Border Watch opinion: Honorary Secretary Dr David Shearman on why DEA supports SA fracking inquiry

Border Watch opinion: Honorary Secretary Dr David Shearman on why DEA supports SA fracking inquiry 

Doctors group supports South East fracking enquiry


DOCTORS for the Environment

Australia strongly supports the

parliamentary enquiry into fracking in

the South East.

Good health depends ultimately on

clean air, water and food.

Shale gas mining and particularly

fracking has potential to harm health by

polluting water, air and possibly food.

As the saying goes, prevention is

better than cure.

This is certainly true in medicine,

where many public health measures are

aimed at preventing sickness.

Well-known examples are

vaccinations and stopping smoking to

avert lung cancer.

Given the potential for fracking to

cause disease, this controversial mining

method requires health assessment for

the risks it carries in the short and long

term so these can be avoided.

The disaster with asbestos shows very

clearly what can go wrong when we

ignore the risks.

Two sources of chemicals in fracking

operations concern us.

Firstly, there are the chemicals used

in the large volumes of water pumped

deep into the shale or rock which later

return to the surface in water which is

placed in ponds.

Quite often, the names of some of

these chemicals are not disclosed and

some that are disclosed have not been

assessed by national safety experts.

The chemicals can reach clean water

supplies from the ponds or from failure

of the well casings.

Secondly, there are toxic hydrocarbons

and other elements, including fluoride,

boron, lead and benzene, in the shale

itself, which are brought to the surface

in water.

There they may concentrate in the

water ponds.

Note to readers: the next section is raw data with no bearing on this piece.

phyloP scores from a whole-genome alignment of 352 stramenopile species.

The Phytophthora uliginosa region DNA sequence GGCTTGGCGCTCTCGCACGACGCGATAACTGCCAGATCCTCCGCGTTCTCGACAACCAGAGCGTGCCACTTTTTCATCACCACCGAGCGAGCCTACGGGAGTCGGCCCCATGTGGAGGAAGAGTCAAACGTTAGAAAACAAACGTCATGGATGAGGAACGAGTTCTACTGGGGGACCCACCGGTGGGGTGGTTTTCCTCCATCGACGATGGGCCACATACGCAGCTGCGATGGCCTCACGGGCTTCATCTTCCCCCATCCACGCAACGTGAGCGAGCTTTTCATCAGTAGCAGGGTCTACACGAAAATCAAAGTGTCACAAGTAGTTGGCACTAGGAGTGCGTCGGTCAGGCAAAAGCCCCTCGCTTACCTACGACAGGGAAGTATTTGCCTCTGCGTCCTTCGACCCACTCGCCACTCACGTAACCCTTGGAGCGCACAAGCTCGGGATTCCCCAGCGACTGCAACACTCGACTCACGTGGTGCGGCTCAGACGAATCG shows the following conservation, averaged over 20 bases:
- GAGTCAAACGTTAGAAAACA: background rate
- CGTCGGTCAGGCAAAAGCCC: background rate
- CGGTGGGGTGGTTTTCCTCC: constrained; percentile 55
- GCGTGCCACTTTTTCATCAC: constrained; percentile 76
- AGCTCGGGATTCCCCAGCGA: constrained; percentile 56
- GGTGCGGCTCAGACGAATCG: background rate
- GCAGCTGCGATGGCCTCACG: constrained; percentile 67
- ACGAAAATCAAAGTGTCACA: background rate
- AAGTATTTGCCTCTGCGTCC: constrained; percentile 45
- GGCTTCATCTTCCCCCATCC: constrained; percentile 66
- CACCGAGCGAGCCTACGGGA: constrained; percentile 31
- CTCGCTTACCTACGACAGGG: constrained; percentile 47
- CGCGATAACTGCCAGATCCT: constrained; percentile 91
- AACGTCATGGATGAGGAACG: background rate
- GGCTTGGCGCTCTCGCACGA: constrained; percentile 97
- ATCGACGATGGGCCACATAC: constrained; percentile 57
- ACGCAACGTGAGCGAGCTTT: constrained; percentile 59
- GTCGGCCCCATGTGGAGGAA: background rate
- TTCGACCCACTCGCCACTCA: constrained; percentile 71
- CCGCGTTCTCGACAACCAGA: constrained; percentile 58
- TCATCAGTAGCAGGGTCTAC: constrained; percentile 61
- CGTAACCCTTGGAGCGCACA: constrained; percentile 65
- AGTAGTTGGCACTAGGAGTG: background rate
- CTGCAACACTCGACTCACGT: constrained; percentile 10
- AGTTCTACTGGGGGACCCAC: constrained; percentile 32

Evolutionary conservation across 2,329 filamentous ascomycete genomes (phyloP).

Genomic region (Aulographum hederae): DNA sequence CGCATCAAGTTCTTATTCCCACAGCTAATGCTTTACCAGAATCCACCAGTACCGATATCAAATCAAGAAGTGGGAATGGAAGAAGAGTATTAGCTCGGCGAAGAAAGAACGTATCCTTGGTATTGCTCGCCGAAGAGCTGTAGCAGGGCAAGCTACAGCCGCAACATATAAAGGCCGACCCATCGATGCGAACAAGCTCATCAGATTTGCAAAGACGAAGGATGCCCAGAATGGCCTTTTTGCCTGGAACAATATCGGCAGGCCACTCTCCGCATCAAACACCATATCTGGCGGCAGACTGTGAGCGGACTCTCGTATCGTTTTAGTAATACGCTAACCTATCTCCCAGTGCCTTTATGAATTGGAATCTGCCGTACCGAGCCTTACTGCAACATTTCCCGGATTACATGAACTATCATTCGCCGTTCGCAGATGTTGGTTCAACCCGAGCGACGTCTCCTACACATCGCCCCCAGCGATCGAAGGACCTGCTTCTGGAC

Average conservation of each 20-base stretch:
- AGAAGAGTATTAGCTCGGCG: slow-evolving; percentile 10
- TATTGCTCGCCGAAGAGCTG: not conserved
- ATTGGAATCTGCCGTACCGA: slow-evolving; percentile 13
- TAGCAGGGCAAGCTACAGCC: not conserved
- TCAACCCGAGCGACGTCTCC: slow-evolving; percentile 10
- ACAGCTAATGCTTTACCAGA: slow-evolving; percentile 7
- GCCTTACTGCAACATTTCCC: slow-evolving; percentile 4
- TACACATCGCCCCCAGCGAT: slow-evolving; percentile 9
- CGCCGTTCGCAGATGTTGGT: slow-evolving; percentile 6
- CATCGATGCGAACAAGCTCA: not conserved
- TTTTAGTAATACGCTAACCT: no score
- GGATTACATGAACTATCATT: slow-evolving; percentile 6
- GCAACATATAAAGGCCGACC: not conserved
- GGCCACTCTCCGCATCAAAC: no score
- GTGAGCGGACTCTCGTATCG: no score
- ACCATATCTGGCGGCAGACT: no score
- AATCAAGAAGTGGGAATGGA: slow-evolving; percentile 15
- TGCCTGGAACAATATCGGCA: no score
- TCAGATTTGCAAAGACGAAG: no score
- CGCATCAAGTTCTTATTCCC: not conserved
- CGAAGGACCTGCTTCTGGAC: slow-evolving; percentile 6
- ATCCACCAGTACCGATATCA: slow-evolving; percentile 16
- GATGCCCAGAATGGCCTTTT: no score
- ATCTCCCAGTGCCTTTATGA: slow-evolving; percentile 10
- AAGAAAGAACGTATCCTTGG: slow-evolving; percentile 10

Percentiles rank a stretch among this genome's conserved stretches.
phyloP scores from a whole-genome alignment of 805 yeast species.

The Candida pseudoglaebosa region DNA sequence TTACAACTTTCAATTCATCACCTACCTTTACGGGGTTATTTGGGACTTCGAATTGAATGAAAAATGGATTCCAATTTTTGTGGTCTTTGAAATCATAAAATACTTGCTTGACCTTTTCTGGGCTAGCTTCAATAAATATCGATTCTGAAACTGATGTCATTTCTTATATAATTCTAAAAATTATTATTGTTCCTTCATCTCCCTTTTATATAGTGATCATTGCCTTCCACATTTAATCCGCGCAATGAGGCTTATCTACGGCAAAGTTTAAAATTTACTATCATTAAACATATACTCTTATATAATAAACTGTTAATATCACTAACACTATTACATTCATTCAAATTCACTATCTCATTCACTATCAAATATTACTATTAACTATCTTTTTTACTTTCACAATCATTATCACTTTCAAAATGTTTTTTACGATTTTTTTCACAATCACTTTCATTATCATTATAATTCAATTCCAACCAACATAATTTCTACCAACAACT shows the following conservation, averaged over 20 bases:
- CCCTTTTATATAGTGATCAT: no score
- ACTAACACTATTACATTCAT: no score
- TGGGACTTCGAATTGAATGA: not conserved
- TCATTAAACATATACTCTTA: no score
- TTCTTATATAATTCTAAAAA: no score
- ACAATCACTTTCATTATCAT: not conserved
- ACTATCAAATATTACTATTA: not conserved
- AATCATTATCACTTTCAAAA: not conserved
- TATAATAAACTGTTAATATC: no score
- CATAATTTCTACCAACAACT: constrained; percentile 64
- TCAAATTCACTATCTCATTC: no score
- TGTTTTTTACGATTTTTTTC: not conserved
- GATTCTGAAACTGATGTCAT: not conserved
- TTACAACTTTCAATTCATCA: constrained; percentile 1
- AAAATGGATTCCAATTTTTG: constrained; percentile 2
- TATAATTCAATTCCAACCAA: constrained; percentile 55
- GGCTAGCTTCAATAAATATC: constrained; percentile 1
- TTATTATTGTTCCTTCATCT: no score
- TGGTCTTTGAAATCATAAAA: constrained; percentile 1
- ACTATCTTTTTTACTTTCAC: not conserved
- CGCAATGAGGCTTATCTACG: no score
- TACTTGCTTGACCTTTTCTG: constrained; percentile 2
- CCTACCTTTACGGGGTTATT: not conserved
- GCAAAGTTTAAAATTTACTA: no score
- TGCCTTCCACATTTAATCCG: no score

Some may also be expelled into the air

in gases expelled from the well-head.

Evidence suggests some of these

chemicals could cause cancer or foetal


There is also concern that exposure to

small amounts of chemicals over a long

time might have adverse effects several

decades later.

A report from the US shows an

increased prevalence of heart defects in

children whose mothers lived in close

proximity to gas fields.

Inhabitants of the gas-fields of

Queensland (similarly in the US),

report nasal and throat symptoms,

but governments have declined to

investigate these complaints.

Such considerations have led several

countries to ban or place a moratorium

on fracking.

It is the duty of the industry to

demonstrate safety before mining and it

is the duty of the government to assess

independent reports of health risk and,

for many of the chemicals, it has not

been possible to demonstrate safety.

If coal or uranium mining was

proposed in the South East, the industry

would provide an

Environmental Impact

Assessment, the community could make

submissions and the health risks would

be assessed by health experts.

We are not aware of any publicly

available evidence that a health

assessment has been carried out for gas

mining in the South East.

Fortunately, our concerns can

now be put on the public record at a

parliamentary enquiry for all to read.

Around Australia, thousands are

marching over their concerns on

fracking for coal seam gas.

Many observers believed this is

happening in reaction to a common aim

of miners and governments for shortterm


This situation should be addressed

with proper regulatory processes which

value our needs for clean air, water and

uncontaminated land.

To those who define these concerns

as hysterical, we say they are shared

by many scientists’ and doctors’


In particular, the Australian Medical

Association, speaking in regard to coal

seam gas, proposes that “all future

proposals for coal seam gas mining are

subject to rigorous and independent

health risk assessments, which

take into account the potential for

exposure to pollutants through air and

groundwater and any likely associated

health risks.

In circumstances where there is

insufficient evidence to ensure safety,

the precautionary principle should


All the evidence suggests this

statement should also apply to shale


Dr David Shearman,

University of Adelaide Emeritus

Professor of Medicine

Doctors for the Environment

Australia secretary


This opinion piece was first published in The Border Watch on Wednesday 26 November 2014

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